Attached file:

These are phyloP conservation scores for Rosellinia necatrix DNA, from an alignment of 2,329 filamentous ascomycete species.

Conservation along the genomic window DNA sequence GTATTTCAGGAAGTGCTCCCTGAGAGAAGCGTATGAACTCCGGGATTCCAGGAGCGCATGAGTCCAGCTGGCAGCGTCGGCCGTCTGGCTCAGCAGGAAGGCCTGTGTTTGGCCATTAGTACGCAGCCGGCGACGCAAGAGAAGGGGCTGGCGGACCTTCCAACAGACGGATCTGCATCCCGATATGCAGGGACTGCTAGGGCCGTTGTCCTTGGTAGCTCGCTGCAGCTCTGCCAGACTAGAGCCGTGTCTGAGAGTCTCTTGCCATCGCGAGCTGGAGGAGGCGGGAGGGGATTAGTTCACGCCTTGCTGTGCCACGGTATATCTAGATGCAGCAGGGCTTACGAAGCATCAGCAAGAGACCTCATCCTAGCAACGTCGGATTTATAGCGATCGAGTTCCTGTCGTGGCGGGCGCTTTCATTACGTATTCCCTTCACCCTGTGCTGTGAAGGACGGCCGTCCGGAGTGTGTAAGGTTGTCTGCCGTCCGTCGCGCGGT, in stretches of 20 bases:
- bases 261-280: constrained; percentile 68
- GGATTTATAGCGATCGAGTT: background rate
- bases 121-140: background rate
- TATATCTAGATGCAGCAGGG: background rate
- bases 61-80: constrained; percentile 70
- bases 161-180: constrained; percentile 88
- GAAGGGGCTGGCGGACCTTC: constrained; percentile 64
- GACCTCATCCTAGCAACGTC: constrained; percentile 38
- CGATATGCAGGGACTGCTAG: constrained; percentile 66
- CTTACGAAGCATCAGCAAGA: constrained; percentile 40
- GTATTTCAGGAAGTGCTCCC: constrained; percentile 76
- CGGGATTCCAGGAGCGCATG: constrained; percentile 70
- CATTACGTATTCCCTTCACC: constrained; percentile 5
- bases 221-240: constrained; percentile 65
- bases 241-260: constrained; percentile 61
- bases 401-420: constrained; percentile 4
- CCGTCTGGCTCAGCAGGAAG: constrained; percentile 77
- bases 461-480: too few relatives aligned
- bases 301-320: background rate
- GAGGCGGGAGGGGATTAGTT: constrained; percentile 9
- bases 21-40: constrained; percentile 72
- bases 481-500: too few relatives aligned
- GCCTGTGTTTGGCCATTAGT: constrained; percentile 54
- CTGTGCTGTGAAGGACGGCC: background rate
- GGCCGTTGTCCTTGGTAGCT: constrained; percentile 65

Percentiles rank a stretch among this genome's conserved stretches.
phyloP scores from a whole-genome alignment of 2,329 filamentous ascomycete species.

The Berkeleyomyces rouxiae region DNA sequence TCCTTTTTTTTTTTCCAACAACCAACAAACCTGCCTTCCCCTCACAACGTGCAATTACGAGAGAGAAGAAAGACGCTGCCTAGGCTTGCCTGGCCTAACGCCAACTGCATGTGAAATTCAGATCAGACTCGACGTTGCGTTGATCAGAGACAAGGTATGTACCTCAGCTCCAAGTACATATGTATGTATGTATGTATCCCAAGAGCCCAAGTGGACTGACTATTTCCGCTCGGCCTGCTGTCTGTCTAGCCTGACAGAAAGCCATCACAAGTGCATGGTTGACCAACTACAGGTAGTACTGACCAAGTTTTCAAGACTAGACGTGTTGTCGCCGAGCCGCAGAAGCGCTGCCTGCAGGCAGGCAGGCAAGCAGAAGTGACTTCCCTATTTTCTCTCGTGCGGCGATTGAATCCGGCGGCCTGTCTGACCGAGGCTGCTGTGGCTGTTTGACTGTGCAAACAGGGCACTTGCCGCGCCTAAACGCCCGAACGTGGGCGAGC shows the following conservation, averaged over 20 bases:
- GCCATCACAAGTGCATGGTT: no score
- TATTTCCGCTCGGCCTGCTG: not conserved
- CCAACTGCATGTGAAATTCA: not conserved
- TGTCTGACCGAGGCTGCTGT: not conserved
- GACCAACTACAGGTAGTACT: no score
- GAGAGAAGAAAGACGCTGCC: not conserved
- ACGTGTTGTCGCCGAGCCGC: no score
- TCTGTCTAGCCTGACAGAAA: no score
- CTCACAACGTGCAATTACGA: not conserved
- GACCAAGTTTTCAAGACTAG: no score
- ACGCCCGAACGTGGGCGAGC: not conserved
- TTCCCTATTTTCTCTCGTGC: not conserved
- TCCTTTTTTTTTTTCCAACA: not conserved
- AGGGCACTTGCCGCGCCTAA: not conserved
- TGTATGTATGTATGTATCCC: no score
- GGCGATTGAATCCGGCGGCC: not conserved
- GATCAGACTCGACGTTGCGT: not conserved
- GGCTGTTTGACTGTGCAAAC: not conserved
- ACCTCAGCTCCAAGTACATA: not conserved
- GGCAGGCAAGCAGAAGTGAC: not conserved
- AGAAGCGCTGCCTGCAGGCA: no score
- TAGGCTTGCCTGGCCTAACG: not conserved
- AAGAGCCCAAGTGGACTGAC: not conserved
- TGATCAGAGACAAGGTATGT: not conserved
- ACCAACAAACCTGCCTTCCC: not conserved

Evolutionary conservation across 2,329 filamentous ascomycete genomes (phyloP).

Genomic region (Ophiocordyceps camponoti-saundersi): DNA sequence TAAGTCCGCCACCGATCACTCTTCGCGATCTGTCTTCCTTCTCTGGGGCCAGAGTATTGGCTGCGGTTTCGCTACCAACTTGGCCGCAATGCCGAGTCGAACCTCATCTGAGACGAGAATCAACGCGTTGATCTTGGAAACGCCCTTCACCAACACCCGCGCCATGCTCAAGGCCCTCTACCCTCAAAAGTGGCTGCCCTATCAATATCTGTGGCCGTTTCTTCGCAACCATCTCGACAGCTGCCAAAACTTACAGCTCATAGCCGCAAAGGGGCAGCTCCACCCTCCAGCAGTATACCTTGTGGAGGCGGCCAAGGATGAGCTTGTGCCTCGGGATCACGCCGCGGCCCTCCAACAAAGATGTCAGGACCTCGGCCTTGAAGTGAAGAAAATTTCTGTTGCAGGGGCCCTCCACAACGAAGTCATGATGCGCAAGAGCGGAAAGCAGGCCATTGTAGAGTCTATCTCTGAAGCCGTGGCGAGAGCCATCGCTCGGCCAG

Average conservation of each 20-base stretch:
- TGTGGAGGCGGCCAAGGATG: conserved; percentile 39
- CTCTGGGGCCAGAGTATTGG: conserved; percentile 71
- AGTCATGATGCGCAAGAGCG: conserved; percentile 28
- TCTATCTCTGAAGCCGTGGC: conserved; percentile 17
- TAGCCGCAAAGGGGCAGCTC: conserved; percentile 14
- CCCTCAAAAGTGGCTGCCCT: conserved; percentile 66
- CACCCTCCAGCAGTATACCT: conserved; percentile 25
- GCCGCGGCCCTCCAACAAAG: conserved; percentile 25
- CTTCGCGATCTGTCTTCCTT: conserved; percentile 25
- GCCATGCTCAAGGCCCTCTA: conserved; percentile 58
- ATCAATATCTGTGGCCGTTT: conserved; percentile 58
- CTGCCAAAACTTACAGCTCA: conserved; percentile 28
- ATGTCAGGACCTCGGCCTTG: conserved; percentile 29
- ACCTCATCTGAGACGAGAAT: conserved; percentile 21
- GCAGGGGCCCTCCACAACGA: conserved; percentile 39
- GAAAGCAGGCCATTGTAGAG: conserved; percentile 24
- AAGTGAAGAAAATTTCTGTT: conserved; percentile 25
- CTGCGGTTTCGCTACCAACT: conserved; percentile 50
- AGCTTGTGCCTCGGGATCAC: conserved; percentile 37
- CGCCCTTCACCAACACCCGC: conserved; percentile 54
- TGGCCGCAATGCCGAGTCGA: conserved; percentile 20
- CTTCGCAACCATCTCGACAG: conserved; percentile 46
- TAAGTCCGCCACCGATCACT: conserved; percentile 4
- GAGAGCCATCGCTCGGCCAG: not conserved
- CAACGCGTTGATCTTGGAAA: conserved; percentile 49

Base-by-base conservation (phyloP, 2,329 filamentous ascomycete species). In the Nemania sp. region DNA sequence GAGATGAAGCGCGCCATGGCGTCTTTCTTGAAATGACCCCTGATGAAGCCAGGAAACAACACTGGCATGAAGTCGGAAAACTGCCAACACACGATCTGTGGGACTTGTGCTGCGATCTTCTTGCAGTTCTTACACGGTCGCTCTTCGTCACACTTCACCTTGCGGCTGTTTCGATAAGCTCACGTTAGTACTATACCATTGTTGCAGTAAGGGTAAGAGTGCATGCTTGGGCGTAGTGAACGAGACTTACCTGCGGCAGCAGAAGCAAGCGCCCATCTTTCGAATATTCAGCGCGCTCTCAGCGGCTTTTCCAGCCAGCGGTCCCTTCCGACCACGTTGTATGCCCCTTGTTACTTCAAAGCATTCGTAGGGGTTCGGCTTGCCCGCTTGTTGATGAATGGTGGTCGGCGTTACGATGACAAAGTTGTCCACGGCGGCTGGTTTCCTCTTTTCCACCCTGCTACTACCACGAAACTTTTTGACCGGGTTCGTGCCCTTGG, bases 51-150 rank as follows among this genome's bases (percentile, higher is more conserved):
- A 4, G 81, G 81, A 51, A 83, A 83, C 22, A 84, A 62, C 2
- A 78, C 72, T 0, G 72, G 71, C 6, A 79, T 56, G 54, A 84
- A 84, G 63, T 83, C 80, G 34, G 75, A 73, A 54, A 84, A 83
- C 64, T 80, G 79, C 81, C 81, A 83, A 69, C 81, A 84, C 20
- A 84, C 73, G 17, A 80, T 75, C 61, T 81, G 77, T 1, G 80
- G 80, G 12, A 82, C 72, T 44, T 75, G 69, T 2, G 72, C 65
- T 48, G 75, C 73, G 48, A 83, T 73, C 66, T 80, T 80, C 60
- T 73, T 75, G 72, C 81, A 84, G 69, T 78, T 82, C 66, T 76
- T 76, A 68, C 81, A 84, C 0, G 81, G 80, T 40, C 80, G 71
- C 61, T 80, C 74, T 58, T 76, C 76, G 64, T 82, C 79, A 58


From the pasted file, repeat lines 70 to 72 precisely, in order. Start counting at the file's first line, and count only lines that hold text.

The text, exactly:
- CTGCCAAAACTTACAGCTCA: conserved; percentile 28
- ATGTCAGGACCTCGGCCTTG: conserved; percentile 29
- ACCTCATCTGAGACGAGAAT: conserved; percentile 21